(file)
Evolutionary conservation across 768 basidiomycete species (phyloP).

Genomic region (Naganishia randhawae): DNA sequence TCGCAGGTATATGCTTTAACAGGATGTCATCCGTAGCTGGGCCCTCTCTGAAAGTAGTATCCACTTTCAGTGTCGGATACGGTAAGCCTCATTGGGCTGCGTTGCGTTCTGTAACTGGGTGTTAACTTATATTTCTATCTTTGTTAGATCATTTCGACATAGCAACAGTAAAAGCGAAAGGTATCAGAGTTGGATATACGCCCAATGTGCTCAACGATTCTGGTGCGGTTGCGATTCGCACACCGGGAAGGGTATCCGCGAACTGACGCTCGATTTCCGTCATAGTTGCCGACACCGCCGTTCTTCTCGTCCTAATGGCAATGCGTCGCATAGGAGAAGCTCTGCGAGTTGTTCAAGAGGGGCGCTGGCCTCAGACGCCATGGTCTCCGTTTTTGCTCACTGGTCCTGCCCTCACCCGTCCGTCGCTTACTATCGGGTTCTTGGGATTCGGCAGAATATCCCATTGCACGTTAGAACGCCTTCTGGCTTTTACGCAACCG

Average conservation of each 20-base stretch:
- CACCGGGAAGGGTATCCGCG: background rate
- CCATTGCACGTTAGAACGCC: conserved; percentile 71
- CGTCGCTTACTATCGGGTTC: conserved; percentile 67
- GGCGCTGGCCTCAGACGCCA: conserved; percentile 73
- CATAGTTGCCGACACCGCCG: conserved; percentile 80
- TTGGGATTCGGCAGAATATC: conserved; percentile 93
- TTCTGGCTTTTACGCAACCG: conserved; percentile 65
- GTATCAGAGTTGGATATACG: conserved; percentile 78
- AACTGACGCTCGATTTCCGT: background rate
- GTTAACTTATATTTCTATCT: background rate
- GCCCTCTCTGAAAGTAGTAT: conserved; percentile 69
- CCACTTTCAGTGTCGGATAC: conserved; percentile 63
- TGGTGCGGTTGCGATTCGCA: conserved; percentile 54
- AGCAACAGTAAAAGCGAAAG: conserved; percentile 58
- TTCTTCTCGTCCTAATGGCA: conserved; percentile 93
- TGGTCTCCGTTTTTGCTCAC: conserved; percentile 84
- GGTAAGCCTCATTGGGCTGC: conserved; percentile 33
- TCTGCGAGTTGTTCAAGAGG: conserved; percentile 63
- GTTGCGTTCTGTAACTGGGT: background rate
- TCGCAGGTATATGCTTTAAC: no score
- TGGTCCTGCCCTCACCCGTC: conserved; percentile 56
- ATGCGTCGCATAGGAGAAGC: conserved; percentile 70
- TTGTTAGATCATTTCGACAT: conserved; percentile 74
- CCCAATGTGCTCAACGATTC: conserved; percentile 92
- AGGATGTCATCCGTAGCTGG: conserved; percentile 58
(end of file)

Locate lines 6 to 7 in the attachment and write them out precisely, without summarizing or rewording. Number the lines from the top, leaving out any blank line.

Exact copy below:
- CGTCGCTTACTATCGGGTTC: conserved; percentile 67
- GGCGCTGGCCTCAGACGCCA: conserved; percentile 73